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people of praise: response

Intercessory prayer a gift

This article is in response to Gregory Doublas’ recent article, “Sometimes we complicate the way to pray” (Sept. 29). Mr. Doublas is right on target when he says that Jesus Christ is the one mediator between God and man. We agree that all grace is a freely given gift from God.

As Catholics, where we differ from our brother in Christ, Mr. Doublas, is on the means by which God can bestow grace.

God does desire for us to have a personal relationship with him and to go directly to him in prayer. In doing so, with an open heart, we can receive his loving grace.

But God also gives us the gift of intercessory prayer, where we can participate in bestowing his grace onto others. It’s not complicated at all and really quite beautiful. In fact, in Ephesians 3, St. Paul even refers to himself as a “steward of God’s grace” for the benefit of others.

The power of intercessory prayer is exactly what Mr. Doublas identified from Acts 3, where Peter healed a man crippled at birth. Peter was an intercessor of God’s grace! Likewise, in Luke 5, it was the faith of the paralytic’s friends that Jesus recognized and used as a vessel to give healing grace to the paralytic. They were intercessors, too.

Finally, in James 5, James tells us if someone is sick, he should pray and should summon the presbyters of the church to pray over him. These presbyters are intercessors and instruments of God’s grace.

And intercessory prayer is not limited to those living on Earth. You see, our relationship with those who have died before us is not cut off upon death. Those in heaven, who we call saints, can become powerful intercessors for us.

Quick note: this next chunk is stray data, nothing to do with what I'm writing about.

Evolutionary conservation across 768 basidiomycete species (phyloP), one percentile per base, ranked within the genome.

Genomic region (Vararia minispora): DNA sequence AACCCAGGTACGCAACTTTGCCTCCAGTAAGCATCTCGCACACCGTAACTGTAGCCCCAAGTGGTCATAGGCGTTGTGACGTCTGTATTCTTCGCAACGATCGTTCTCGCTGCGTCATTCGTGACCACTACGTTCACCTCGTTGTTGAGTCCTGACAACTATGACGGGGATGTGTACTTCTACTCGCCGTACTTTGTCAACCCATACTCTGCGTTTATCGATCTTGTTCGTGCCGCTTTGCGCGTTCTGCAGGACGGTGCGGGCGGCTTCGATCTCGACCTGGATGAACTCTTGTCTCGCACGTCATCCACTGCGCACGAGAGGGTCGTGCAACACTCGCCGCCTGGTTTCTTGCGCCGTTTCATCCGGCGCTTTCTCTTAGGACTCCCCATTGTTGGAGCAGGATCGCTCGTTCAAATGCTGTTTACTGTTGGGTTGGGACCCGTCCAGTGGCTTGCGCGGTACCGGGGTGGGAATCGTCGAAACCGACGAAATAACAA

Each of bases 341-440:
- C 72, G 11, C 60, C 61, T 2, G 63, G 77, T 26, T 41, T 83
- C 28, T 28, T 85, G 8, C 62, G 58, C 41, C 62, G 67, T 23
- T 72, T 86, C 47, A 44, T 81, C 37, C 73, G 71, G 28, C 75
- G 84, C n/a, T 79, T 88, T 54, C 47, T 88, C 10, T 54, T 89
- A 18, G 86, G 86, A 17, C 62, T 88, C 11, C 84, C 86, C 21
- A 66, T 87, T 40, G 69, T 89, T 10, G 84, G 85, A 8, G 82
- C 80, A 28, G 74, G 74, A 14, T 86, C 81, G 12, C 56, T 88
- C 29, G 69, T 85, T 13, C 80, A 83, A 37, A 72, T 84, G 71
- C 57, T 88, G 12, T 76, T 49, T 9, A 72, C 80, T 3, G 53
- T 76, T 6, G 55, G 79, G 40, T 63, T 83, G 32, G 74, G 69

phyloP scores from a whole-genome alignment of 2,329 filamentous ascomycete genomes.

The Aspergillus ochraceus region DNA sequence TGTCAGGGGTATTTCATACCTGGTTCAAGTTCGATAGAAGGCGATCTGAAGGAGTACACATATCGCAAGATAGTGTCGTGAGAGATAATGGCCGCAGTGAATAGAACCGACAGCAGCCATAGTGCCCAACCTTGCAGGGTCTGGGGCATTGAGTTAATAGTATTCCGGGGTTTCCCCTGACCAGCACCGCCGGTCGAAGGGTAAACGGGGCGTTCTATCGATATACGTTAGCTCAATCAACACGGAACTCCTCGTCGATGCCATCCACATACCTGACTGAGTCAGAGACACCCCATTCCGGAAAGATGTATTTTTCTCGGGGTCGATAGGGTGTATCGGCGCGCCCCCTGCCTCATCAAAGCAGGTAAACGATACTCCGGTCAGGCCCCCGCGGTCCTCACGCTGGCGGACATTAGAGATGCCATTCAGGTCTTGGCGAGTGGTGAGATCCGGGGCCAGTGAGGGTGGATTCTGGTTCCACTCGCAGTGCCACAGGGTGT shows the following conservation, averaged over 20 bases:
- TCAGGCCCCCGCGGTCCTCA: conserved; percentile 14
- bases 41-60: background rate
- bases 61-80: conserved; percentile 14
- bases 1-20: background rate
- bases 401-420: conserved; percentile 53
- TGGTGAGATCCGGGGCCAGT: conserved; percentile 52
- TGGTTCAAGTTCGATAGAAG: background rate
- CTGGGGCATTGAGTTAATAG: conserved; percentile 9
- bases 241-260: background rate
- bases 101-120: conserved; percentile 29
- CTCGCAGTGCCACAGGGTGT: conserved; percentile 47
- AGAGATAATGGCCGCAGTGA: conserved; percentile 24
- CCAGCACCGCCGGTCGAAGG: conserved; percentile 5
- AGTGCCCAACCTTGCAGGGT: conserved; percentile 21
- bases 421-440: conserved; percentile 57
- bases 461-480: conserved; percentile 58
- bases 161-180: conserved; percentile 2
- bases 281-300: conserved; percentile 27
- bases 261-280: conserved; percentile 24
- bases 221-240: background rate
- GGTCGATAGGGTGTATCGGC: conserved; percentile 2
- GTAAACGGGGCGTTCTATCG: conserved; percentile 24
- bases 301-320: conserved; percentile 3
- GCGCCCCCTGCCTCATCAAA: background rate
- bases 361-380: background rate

In Revelation 5, the elders in heaven use incense, which are the prayers of the people. We can ask the saints, who are now closer to God and his loving grace than we are, to intercede with God on our behalf.

God desires both personal and communal prayer. We do not walk the journey of faith alone. When Jesus taught the disciples to pray in Matthew 6, he said, “Our father,” not “My father.” Furthermore, in Matthew 18, Christ promises that where two or more gather in his name, he is present.

Again, what a beautiful way for a congregation to give praise and worship to God by praying the Lord’s Prayer together – and in that moment we, as the body of Christ, experience a glimpse of heaven, where we will one day be all together giving praise and honor to God from whom all good things come – including grace.

Carole Yaney is director of formation at St. Elizabeth Ann Seton Catholic Church. If you are interested in submitting a column (750 words or less), send it to Terri Richardson, The Journal Gazette, 600 W. Main St., Fort Wayne, IN 46802; fax 461-8893 or email trich@jg.net. Include your name, religious organization and a phone number where you can be reached. For more information, call 461-8304.

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